Ottawa River Watershed Sediment Control Demonstration Project
Ottawa River Coalition
Basin Program Funds:
There is excessive sediment coming from the urban areas in the Ottawa River watershed. There is a need in the 372 square mile watershed for a sound and highly visible demonstration and study site of well designed and functional sediment basin located in an urban setting.
Siltation in the Ottawa River is identified as the leading cause of organic enrichment and low dissolved oxygen levels in water runoff. The river segment adjacent to the proposed demonstration site for this project is currently in non-attainment for the warm water habitat use designation.
To date, the Ottawa River Coalition has only found one detention/retention/sediment basin in the entire watershed that appears to be functioning properly. The vast majority of such basins are merely serving as an extension of the channel. Most have outlets and inlets designed to the maximum allowable size, therefore short-circuiting the process. The size, shape and depth are often dictated by the marginal space made available and outlets are commonly oversized and placed too low. Maintenance practices generally involve mowing the monoculture plant system much too low. Despite their recognition of accelerated runoff and downstream flooding issues, our drainage professionals have yet to truly embrace the necessary and practical function of a sediment basin. Local engineers, contractors and agency personnel keep abreast of current stormwater technology through publications, conferences, web sites, and vendor communications, but they have yet to make the connection with water quality. A long term demonstration training sight would enhance the training of local contractors and improve the water quality effectiveness of retention sediment basins in the watershed.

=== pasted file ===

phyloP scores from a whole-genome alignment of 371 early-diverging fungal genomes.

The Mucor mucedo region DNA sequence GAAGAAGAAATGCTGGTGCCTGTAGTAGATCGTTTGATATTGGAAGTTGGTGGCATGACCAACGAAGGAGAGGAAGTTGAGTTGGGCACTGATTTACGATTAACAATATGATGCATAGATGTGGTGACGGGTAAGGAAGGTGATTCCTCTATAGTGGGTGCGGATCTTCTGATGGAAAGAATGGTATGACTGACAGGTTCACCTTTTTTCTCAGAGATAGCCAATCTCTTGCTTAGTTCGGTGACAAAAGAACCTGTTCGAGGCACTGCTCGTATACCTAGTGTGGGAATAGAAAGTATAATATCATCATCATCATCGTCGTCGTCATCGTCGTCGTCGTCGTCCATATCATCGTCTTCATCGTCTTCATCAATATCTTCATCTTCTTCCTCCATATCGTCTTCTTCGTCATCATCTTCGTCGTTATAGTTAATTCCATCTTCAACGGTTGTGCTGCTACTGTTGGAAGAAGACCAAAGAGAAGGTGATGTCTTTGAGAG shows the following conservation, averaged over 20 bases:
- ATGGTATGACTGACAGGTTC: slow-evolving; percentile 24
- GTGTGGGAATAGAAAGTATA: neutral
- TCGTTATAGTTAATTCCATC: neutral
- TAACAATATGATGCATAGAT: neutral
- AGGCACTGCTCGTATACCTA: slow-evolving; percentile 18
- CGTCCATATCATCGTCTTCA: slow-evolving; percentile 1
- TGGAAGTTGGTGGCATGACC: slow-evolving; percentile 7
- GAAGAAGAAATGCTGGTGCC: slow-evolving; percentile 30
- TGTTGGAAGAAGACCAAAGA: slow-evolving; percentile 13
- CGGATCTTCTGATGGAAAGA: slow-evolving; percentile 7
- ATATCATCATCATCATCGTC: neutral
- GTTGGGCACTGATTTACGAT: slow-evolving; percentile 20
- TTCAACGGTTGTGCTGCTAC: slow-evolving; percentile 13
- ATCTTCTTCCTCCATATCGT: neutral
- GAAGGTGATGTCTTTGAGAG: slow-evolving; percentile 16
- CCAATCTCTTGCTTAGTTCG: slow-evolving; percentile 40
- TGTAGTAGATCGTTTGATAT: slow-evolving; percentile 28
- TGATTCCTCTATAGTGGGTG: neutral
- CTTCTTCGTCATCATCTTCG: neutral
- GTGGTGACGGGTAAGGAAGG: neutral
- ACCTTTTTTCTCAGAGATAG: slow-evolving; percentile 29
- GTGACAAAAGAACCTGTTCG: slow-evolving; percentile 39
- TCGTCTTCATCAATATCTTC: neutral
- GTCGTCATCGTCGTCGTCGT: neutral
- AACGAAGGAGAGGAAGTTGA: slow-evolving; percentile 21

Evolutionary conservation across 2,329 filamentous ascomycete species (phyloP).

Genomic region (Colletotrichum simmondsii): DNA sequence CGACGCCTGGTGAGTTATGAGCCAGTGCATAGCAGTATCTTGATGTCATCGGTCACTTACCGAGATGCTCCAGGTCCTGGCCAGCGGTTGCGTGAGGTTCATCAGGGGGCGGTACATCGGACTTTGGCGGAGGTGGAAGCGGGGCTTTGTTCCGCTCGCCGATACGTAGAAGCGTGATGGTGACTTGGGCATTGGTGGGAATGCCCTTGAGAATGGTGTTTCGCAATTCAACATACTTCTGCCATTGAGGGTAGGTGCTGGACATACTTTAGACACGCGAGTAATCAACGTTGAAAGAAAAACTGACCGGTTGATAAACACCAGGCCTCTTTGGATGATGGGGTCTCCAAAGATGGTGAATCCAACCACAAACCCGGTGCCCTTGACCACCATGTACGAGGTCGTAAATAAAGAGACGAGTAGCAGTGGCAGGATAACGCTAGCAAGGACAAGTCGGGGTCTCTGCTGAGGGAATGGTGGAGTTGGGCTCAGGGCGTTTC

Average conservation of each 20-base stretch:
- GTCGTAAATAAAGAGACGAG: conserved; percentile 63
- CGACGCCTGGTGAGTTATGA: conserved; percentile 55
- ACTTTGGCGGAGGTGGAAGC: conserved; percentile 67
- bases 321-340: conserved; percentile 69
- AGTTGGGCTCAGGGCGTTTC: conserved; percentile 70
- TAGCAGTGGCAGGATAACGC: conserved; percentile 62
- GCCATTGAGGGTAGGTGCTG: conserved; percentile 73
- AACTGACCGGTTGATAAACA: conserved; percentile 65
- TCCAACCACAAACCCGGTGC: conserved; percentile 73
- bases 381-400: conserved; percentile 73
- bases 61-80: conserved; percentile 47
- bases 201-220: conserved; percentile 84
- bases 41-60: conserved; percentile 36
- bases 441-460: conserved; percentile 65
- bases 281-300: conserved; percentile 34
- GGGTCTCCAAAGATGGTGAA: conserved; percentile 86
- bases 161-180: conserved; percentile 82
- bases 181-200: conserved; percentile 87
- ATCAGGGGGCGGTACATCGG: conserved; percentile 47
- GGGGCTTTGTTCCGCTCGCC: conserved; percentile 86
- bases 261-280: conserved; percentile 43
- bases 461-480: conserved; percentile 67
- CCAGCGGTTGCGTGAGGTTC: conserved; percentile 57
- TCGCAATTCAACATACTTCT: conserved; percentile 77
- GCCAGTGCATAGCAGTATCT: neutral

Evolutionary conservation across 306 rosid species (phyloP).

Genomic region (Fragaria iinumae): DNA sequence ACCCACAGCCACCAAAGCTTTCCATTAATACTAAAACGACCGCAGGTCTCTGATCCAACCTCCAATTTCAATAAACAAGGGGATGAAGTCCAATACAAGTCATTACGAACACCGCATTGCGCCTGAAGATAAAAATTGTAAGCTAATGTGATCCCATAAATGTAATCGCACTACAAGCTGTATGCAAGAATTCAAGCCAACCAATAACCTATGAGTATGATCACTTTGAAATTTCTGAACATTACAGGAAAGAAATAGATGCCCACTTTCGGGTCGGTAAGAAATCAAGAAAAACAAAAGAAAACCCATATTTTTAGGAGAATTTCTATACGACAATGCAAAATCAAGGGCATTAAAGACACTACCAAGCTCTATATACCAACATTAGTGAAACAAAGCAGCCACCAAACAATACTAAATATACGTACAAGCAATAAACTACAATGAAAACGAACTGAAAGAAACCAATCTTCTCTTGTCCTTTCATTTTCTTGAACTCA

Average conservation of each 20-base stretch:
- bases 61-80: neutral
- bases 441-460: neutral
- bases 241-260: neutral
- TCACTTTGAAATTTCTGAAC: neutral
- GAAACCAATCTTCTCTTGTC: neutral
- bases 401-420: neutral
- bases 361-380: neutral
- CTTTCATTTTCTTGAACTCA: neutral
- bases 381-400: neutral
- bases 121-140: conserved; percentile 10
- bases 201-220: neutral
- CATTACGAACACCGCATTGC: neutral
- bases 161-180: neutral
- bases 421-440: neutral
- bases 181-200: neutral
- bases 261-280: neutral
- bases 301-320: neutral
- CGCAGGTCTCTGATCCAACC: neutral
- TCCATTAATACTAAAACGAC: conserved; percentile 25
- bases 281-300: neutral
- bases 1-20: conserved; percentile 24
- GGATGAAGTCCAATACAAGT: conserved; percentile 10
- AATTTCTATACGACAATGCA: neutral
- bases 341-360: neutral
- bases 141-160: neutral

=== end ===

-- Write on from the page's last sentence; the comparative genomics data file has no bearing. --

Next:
The location of this 37 acre demonstration site is in the Lima, Ohio city limits on land owned and operated by the Lima City School District. The site is the new Lima Senior High School complex immediately adjacent to the Ottawa River. This project modified a poorly engineered detention basin on the 37 acre site to function as a sediment basin by increasing the bottom or treatment area, raising the outlet, and establishing a diverse planting of wetland plants for the purpose of reducing the volume of sediment leaving the basin. This included monitoring the effect of sediment reduction by collecting and analyzing water discharge samples from three storm events.
A deflective separation stormwater treatment unit (in-line manhole type) was installed to intercept runoff from approx. a .6 acre area of parking lot. This included evaluating and quantifying the materials removed from the continuous deflective separation stormwater treatment unit during cleaning events. Five island catchment areas were modified by installing french drains and raising the outlet height or lowering the catchment depth as a means of capturing the first flush from parking lots, providing for detention, and enhancing infiltration. A field day event was conducted four hours in length, showcasing this stormwater treatment and sediment removal demonstration and study site, targeting contracting, development, and agency people involved in the design, regulation/permit/approval, and installation processes.